ANWSD residents push back against closure
ADDISON/FERRISBURGH — While the fate of the votes on whether to close Addison and Ferrisburgh central schools remained uncertain late last week (see related story), many in those communities remained deeply skeptical of the Addison Northwest School District board’s proposal to ask them to consider those school closures.
The ANWSD board has stated its preferred option is to close both schools and educate district students in kindergarten and in grades 1-4 at Vergennes Union Elementary School and create a new middle school for grades 5-8 at Vergennes Union High School.
A second option could educate the youngest grades at Ferrisburgh Central School and several middle grades at VUES, while moving the district office into one of the schools.
The first option could save $2.2 million in the first year, while one of the second options could save $1.4 million, according to the board, which also insists future savings would accrue.
Board members have said that without the closures it would cost about $1 million to maintain current programs, while creating much higher taxes than they believe residents would agree to pay during the coming years. High school programming would be at risk without an elementary school consolidation, they claim.
ANWSD educates children in Addison, Ferrisburgh, Vergennes, Panton and Waltham.
Information on the plans for closing one or two elementary schools, first proposed in late August, is available at anwsd.org under “School Configuration Resources.”
Documents available there include the board’s forum presentation and others such as Middle School Resources, Classroom Maps — Where Do They Fit?, Financial Estimates and Cost Planning, Staff Planning Documents, Facilities Planning, and Proposed ANWSD School Reconfiguration — Frequently Asked Questions.
But many residents have said the board presentations and the online resources are inadequate and the process has been rushed, while also defending their rural schools. VUHS middle school teachers also expressed concerns in a letter in this edition of the Independent.
Many of the concerns from Addison were outlined in a citizen-created document presented to the town’s selectboard last week. They included the following assertions from school closure detractors:
•Poor communication from the ANWSD board, which the document said relied on social media rather than letters to each family or a town-wide phone call.
•The school board’s failure to slow the process and provide a “more in-depth analysis” despite complaints expressed at the series of public forums the board held.
•The closures would leave ANWSD “vulnerable” to merger with other districts.
•The board’s failure to adequately explain the tax benefits, and a concern taxes will not go down in the long run.
•That the district would become unstable, resulting in families leaving and not choosing to move in.
•Concern that the VUES building and the related parking spaces cannot accommodate more students, nor are costs of possible renovations at VUES and VUHS known.
•Transportation costs could rise.
•Many parents do not want 5th- and 6th-graders to be moved to the high school.
•How special-needs students are going to be accommodated in the transition is not clear.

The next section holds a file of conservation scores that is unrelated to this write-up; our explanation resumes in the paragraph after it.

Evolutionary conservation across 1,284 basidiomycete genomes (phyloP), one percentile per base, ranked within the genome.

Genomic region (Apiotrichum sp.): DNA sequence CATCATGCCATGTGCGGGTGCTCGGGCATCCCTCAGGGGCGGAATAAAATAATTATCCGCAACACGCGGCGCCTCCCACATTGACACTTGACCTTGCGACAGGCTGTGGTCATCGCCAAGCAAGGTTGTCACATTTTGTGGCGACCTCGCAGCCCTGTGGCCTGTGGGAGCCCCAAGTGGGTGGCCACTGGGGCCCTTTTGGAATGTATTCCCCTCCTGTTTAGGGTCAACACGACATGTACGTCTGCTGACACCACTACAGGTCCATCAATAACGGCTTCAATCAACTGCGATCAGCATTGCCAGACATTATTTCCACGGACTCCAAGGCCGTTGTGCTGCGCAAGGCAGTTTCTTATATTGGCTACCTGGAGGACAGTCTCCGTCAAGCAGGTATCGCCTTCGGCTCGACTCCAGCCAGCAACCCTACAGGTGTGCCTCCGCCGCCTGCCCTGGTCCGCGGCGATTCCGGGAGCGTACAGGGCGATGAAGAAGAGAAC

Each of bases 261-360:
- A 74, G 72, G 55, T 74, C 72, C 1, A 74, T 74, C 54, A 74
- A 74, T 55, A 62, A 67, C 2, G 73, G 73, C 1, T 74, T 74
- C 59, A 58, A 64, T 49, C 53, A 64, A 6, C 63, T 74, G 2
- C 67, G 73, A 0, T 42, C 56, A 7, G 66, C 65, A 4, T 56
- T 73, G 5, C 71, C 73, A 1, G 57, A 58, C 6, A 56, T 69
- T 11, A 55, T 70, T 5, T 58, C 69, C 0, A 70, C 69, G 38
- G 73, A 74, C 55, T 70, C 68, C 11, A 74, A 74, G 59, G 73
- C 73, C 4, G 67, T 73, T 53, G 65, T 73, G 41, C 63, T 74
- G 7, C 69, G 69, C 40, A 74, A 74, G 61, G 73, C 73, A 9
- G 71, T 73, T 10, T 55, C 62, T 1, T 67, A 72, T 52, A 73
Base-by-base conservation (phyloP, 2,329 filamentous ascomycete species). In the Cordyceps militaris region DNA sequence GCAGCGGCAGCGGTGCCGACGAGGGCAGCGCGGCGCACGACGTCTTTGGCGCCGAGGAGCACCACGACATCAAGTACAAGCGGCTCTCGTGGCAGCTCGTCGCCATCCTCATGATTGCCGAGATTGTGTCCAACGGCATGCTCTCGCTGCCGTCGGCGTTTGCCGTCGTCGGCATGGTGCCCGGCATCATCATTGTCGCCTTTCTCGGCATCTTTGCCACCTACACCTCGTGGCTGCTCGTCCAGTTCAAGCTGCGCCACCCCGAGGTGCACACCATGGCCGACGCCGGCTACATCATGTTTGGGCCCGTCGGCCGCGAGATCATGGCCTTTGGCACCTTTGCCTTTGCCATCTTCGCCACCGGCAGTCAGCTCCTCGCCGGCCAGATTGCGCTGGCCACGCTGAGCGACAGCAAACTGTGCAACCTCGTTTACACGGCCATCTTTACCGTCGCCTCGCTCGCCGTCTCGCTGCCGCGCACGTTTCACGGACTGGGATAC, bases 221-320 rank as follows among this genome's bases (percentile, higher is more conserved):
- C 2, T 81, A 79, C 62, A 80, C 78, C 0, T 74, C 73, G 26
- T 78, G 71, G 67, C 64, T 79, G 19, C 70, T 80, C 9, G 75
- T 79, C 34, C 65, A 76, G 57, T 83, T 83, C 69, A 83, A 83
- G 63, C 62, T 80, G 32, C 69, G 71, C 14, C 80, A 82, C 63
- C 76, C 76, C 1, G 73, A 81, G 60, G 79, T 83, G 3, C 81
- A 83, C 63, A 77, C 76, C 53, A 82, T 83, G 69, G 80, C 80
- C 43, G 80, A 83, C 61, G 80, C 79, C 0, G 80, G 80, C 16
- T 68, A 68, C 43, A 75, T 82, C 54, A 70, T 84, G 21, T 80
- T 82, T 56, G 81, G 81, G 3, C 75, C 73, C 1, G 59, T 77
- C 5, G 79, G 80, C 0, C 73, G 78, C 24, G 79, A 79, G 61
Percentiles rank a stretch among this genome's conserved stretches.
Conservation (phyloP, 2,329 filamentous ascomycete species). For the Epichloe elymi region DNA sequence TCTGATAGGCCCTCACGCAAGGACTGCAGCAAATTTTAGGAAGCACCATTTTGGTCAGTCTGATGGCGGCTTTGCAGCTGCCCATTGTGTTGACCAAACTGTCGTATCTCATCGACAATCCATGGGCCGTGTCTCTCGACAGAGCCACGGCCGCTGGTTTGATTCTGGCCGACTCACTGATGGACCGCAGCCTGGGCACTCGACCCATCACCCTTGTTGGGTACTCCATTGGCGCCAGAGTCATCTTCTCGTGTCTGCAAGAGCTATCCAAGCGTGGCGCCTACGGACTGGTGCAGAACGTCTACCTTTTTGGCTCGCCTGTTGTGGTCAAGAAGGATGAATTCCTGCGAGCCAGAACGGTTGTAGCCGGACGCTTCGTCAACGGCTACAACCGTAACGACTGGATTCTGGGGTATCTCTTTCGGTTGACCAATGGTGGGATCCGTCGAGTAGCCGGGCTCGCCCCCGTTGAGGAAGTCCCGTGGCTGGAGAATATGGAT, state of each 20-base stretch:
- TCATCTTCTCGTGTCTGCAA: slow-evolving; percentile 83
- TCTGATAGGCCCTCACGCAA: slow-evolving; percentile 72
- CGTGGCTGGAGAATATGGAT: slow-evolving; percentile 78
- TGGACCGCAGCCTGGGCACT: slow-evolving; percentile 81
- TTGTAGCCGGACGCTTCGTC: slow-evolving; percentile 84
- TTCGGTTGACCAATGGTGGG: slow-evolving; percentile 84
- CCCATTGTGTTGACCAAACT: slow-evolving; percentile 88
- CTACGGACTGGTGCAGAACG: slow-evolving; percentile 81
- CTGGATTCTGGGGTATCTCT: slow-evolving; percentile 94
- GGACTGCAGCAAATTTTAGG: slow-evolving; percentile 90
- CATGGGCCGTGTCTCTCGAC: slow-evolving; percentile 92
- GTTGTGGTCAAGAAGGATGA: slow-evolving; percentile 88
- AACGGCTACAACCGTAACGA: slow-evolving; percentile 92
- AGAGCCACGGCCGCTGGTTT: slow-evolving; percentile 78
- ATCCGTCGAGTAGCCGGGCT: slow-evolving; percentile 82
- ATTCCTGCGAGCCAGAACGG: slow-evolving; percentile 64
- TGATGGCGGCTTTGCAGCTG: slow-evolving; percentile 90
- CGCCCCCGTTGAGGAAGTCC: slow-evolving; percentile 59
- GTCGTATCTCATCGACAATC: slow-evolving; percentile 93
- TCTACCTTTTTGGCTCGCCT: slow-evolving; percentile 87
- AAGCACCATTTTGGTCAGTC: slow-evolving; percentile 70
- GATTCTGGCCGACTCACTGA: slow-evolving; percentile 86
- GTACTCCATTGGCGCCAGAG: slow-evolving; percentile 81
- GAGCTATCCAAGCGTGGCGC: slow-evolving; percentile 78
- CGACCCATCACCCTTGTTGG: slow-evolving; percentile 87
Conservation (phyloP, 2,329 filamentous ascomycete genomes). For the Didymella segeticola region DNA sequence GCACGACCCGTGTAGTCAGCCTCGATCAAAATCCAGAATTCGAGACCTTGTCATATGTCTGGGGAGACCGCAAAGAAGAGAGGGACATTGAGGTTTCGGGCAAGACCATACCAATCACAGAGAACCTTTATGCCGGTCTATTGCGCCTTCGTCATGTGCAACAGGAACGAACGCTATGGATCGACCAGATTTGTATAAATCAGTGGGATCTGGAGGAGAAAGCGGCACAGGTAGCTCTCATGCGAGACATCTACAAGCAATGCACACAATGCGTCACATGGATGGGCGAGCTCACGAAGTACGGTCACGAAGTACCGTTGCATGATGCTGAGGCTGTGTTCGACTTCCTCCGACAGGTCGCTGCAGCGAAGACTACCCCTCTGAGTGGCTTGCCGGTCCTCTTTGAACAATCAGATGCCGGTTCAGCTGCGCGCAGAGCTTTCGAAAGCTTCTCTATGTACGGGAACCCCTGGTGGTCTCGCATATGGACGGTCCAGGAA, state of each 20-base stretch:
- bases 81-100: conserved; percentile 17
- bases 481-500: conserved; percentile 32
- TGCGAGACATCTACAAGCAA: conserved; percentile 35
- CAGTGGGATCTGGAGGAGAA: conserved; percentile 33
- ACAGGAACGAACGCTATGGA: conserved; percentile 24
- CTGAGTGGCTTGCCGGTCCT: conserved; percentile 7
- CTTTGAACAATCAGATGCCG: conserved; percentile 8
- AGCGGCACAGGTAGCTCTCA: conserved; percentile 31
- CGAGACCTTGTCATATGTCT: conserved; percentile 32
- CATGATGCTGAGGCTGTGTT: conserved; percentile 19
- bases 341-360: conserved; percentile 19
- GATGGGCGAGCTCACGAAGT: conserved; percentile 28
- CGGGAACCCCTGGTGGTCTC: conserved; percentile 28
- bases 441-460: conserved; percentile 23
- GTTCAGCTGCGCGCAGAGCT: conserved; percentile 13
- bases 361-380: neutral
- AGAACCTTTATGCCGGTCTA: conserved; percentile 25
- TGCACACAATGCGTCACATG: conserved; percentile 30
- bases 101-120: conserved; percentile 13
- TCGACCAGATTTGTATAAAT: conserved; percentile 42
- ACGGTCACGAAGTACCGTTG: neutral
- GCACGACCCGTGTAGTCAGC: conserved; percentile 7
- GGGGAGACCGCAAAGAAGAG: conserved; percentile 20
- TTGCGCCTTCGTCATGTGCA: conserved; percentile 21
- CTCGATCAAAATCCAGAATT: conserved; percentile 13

•Other avenues for cutting $1 million could be explored.
•The budgets for the various scenarios are not clear.
•Which personnel are staying or leaving and specifics for savings on salaries and benefits have not been made clear. (Note: School officials early last month told the Independenttheir preliminary estimate for staff reductions stood at about 30 if both schools were closed.)
Ferrisburgh residents at a Sept. 26 informational meeting were also skeptical. Concerns and suggestions included:
•The board’s birthrate projections were too low and did not take into account potential growth from Chittenden County.
•The board’s plan was a three-to-five-year solution that would leave the town without its elementary school.
ANWSD Superintendent Sheila Soule acknowledged a merger or partnership with another county school district was a possible, even a likely eventual outcome.
•The value of the education offered by FCS and its value to the community would be lost. Kate Yarbrough suggested towns would prefer to keep their “local early education” and shutter VUHS.
Student and town resident Una Fonte said her peers believe that option to be “extremely detrimental,” citing travel time and possible difficulty finding space at other schools.
“We don’t want our high school closed,” she said.
•Zoning changes or a magnet school could bring more students to Ferrisburgh.
•Finn Yarbrough said many board’s estimates were “fuzzy numbers,” and Aaron Collette said bringing in an outside expert to confirm board figures might instill more public confidence.
•Asked what it might cost to rework schools to make proposed reconfiguration changes, ANWSD facilities head Ken Sullivan said no firm estimates had been done because of the many possibilities, but “We’re not talking million-dollar renovations.”
•Resident Tim Davis said the $850,000 bonded debt the town of Ferrisburgh would inherit with the FCS building would lower its value, and the district should account for the debt.
•The process has been rushed: One resident suggested the board “slow the roll.”
Not all opposed the board’s plan. Regular board meeting attendee Lou McLaren said the board had held open, warned meetings and published minutes, and news of possible school closures was no surprise.
McLaren said she was not hearing alternative solutions to the district’s financial dilemma and declining enrollment.
“There is a $955,000 fiscal issue we need to solve for the next fiscal year. And the discussions we’re having are really looking at future states. We can’t build houses overnight. We can’t convince people to have babies,” she said.
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